Weekly Piracy Review: Costs & Sentencing

As reported here, in October pirates off the coast of Somalia fired at a small boat deployed from the HNLMS Rotterdam as part of its routine patrolling operations. After the ensuing fire-fight and rescue operation, the fishing boat’s captain revealed that he and his crew, along with their ship, had been hijacked off the coast of Oman several weeks earlier. The captain identified six of the people rescued from the water after the fishing boat caught fire as the pirates who took them hostage. Four of those men are now set to be prosecuted for their acts of piracy in Dutch court, as the marines they fired at from the Rotterdam were from the Netherlands. The two remaining suspected pirates were released, as they are minors. Two pirates and six of the original crew-members from the hijacked boat were wounded in this altercation, and one crew-member was killed. Two of the crew from the fishing boat are reportedly missing at this time.

Fifteen pirates were sentenced in the Republic of Seychelles on November 5 after being convicted for acts of piracy in attacking a merchant ship and abducting thirteen Iranian fishermen. The US praised Seychelles for their leadership in prosecuting those suspected of piracy, and reported that there have now been 631 convictions against pirates worldwide, with 98 of those coming from Seychelles. Additionally, 440 suspected pirates are currently facing justice in 21 countries.

After being held by Somali pirates since they were captured last November, two Seychelles fishermen were released early this week. The office of the President in Seychelles confirmed that after extensive effort and negotiations the two hostages had been released. A Somali pirate allegedly reported that a $3 million ransom was paid for their release, but this has not been confirmed. Since February 2009, pirates have hijacked five Seychelles boats, and eleven hostages have been kidnapped and subsequently released.

The Australian Navy sent its newly constructed warship on a 12,000 mile detour around Africa in order to avoid the possibility of being attacked by pirates while travelling through the dangerous waters in the Gulf of Aden. Though it likely would have taken about two weeks and $2 million less for the ship to make its journey from Spain to Australia through the Suez canal, the danger of encountering pirates on that route outweighed concerns regarding the time and expense of moving the ship to Australia. Other options were considered to thwart the possibility of pirate attacks, including sending a Navy frigate alongside the other ship and placing armed mercenaries onboard, but it was decided that the most effective method would simply be to take a safer route. That these measures were considered necessary is a clear indication that the cost of piracy is quite high.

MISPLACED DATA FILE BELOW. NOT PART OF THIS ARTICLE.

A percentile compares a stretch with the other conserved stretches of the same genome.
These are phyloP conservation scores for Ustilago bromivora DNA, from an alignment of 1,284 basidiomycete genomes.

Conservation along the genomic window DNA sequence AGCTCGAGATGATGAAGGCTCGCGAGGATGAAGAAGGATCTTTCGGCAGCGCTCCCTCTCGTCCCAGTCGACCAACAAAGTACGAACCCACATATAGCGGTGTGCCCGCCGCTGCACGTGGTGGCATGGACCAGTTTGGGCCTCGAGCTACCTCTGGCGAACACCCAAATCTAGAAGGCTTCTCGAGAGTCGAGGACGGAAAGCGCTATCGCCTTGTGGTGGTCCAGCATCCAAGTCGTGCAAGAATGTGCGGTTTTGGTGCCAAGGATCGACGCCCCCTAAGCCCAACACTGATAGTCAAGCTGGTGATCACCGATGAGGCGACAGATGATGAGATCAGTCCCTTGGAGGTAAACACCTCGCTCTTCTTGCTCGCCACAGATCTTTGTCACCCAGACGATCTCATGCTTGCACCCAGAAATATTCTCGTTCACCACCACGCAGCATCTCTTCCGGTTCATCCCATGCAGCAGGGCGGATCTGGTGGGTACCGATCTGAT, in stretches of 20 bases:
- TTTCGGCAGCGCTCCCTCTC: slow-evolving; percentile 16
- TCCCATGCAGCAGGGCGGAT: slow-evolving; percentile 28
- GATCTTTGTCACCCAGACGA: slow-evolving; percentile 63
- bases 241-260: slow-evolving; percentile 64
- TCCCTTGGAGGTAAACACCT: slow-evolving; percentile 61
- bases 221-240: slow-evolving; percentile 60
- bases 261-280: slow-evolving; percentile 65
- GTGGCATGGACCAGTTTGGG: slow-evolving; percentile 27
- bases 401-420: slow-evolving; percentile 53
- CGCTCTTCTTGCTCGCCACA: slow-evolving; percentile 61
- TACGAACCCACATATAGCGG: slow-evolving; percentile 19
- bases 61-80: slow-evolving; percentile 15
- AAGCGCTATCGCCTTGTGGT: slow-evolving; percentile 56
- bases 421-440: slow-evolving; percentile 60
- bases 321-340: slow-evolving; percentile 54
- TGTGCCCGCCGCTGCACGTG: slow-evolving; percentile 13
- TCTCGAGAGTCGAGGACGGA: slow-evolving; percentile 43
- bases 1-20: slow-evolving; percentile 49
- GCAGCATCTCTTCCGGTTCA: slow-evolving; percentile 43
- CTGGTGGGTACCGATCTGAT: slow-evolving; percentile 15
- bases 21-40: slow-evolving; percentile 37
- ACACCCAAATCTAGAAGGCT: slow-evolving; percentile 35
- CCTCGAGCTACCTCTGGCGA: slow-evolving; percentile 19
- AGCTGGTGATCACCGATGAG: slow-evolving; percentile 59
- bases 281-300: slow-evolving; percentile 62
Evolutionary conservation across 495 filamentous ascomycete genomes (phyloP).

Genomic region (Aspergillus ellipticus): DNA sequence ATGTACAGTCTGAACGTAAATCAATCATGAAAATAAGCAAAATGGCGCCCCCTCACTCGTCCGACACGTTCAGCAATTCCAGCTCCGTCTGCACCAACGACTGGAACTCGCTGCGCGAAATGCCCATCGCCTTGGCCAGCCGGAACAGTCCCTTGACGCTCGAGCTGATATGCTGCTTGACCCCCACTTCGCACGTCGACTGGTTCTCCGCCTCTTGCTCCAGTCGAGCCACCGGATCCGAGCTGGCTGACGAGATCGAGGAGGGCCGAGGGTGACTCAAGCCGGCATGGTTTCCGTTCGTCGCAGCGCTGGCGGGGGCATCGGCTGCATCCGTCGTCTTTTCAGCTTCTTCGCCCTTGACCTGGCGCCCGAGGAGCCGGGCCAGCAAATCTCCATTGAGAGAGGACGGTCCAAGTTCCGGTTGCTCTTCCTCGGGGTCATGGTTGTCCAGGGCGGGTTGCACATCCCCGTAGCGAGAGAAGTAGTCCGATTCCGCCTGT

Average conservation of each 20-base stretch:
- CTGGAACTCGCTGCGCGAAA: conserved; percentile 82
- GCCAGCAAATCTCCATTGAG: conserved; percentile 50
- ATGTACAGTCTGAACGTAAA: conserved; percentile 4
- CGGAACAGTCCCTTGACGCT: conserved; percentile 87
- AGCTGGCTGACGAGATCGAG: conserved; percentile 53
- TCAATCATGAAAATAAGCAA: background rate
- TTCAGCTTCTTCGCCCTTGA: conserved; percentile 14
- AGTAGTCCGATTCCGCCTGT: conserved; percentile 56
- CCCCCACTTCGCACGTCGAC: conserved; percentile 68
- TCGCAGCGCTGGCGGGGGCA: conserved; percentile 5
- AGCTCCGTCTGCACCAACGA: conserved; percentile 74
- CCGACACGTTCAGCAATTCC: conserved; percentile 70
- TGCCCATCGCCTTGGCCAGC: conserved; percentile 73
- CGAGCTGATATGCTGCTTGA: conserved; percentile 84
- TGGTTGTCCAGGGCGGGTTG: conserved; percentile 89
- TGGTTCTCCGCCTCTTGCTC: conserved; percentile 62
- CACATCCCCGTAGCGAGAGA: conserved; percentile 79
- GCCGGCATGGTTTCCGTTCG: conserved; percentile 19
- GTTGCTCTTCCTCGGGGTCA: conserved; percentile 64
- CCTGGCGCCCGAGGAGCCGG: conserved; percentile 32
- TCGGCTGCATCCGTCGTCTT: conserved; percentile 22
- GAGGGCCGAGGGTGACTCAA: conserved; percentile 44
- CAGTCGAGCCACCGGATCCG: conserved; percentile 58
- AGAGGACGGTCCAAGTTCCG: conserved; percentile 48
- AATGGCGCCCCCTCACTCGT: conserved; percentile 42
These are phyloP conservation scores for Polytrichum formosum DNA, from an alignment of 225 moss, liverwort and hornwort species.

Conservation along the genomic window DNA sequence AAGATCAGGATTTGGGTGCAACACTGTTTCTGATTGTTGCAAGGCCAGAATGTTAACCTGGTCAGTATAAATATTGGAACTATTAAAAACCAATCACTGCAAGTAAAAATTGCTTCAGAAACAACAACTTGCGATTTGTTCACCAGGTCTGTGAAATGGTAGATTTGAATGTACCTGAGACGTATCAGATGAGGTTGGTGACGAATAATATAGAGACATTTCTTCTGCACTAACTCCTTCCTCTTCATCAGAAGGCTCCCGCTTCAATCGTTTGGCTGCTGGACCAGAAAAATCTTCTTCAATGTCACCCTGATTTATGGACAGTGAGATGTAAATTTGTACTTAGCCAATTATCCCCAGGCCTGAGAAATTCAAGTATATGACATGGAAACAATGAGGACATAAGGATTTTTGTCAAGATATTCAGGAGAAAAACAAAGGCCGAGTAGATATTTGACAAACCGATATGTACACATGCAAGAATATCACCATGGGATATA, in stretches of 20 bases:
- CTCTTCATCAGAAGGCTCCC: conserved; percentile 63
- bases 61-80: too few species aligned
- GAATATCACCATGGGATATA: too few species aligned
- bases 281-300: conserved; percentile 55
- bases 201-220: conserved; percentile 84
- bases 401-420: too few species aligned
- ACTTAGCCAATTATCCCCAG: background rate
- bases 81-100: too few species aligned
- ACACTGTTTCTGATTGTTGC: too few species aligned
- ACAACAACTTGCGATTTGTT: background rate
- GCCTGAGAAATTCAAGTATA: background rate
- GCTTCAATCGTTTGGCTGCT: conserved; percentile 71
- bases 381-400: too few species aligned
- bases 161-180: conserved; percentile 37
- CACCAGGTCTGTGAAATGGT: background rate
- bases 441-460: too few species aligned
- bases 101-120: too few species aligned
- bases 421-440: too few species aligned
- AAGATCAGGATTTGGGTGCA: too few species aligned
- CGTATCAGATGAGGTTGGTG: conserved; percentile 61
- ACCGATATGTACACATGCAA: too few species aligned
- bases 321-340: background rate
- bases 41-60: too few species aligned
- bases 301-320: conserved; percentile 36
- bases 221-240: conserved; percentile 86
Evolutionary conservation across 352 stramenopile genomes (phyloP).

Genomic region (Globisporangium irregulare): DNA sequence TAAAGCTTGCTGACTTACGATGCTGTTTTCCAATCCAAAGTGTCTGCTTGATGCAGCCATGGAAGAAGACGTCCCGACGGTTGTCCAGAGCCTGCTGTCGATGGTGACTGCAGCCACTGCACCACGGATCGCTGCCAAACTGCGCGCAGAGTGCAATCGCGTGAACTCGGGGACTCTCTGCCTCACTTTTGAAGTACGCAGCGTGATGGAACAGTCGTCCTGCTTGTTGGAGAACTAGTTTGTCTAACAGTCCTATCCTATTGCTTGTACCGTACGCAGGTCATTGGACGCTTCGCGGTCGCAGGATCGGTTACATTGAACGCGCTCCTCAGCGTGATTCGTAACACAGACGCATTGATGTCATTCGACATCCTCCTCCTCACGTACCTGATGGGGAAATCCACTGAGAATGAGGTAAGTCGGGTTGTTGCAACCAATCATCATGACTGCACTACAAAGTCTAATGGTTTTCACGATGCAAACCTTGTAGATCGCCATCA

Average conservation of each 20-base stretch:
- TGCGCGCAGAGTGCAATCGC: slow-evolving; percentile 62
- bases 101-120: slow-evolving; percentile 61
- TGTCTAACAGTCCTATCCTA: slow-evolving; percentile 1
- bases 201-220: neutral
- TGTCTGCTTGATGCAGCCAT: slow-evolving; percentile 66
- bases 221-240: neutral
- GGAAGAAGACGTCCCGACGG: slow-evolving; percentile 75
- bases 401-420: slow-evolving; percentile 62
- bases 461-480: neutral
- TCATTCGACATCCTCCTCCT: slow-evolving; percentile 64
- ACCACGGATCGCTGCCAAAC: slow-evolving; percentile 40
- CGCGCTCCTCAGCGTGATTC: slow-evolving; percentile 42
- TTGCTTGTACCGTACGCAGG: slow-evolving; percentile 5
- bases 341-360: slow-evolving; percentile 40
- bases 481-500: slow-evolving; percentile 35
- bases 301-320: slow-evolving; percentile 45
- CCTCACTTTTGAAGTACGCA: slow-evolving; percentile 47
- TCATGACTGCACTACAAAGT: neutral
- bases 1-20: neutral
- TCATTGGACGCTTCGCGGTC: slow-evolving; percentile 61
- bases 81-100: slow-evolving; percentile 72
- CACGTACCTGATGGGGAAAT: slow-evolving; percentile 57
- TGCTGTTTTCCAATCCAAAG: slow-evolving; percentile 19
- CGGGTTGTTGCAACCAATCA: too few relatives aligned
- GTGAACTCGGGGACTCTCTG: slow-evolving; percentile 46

Thursday marked the opening of a two-day Maritime and Coastal Security Africa conference in Cape Town, South Africa. A primary goal of this conference is to discuss better approaches to enhancing cooperation among different nations in the counter-piracy efforts being carried out. This concern arises due to the fact that nearly all African countries are major exporters of oil, and as such there are a large number of merchant vessels carrying valuable cargo all around Africa. These ships are attractive targets for pirates seeking to commandeer the cargo or hijack these ships and their crew for ransom, so the need to police these waters is ever-present.

According to the International Maritime Bureau, as of October 27, there have been 252 attacks and 26 hijackings so far in 2012. There have been 71 incidents, 31 successful hijackings, and 212 hostages taken by Somali pirates. Currently, Somali pirates are reportedly holding nine vessels and 154 hostages.

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About Christine Hentze
I am currently a law student at the University of Denver Sturm College of Law. I earned my B.A. in International Affairs at the University of Colorado at Boulder in 2008.

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